Girl PR Power: Notes from the Women in PR Summit
I recently attended the Women in PR Summit at the Eden Roc Hotel in South Beach, Florida. Women working in all facets of the public relations business flew in from across the nation and Canada to attend panels, workshops and seminars.
I was fortunate to be invited to participate in five panels, ranging from developing a profitable social media strategy, to confronting gender issues in the workplace, to best practices in media relations.
Through participating in discussions and networking with attendees, I found that their concerns and questions tended to center around a couple of key topics that are top-of-mind for public relations and communications practitioners today.
Metrics and measurement
I noted in one panel that a mistake we see a lot in public relations is not knowing what success looks like for a given campaign. That is, plunging into the execution of the strategy before first determining the metrics by which you’ll measure the success of the strategy, setting benchmarks and developing a strategy accordingly.
Then, the firestorm of questions began. What kind of benchmarks should one use? How do you project what is reasonable to accomplish? How do you manage client expectations?
Given rbb’s focus on metrics, measurement and benchmarking success, I was able to offer some methods for attendees to implement in their next campaign. I explained that at rbb we don’t just have one way to measure results, and we certainly don’t just count clips. Depending on the project, we look at business outcomes: leads, customer service goals and conversion rates. We also track communications metrics such as impressions, message point penetration, sentiment and changes in perceptions – all great ways to benchmark success for a PR campaign.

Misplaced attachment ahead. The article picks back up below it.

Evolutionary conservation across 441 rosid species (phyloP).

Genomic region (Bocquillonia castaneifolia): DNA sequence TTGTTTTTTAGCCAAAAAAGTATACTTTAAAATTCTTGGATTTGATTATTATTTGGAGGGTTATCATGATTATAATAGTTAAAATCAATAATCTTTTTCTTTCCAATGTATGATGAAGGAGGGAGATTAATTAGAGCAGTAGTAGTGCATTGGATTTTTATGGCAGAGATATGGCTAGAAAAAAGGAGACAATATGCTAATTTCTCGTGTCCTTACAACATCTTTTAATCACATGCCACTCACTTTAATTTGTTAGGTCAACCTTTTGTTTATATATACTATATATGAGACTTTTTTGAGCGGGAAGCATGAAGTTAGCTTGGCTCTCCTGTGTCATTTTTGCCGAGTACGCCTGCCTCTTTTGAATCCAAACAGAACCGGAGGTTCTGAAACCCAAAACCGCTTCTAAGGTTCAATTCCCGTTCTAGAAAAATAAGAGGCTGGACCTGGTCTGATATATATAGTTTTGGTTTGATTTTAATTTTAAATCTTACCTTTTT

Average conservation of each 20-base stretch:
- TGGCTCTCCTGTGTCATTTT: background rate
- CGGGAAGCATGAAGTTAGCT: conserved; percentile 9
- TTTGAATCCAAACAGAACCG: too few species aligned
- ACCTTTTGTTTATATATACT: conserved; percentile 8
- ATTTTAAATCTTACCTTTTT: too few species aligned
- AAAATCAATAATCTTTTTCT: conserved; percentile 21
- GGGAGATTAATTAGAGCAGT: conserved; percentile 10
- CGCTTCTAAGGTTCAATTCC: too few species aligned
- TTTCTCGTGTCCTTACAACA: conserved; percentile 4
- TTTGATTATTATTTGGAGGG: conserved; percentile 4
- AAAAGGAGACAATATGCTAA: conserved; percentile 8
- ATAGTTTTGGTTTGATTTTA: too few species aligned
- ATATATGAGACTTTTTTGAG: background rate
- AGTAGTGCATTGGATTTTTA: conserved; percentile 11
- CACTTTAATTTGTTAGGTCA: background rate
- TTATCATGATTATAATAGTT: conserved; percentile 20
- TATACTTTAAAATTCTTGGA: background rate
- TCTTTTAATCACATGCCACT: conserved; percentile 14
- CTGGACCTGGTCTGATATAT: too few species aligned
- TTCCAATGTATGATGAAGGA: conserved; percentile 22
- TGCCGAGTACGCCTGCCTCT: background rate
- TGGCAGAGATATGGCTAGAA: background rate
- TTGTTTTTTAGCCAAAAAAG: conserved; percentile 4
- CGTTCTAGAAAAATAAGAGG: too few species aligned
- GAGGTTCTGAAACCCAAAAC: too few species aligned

Many attendees were in the field of entertainment PR, serving as publicists for celebrities, musicians, artists, and athletes, and client management is one of their day-to-day tasks. But now that every client has the ability to broadcast image-damaging – even career-ending – statements without the benefit of PR counsel, what’s the best way to contain such crises?
Once they’ve happened, said Joshua King of Fly Publicity (our only male panelist), they’re difficult to contain. Counsel clients about the pitfalls of social media when you bring them on board. However, understand that in certain instances issuing an apology or ignoring the online outrage is all you can do (besides working with the client to avoid similar issues in the future).
Law in the age of online content sharing
These days, as intellectual property laws struggle to keep up with the ever-expanding platforms for creating original content and sharing found content, it’s more important than ever to know your rights when it comes to your own content (such as blog posts, white papers, or photos) and when it comes to others’ content. LaShawn Thomas, Esq. of Miami Entertainment Law Group shared ways to protect your work, just as you’d protect any other asset.
What about you? Are the topics above issues you struggle with? What solutions have you found? Let us know in the comments below.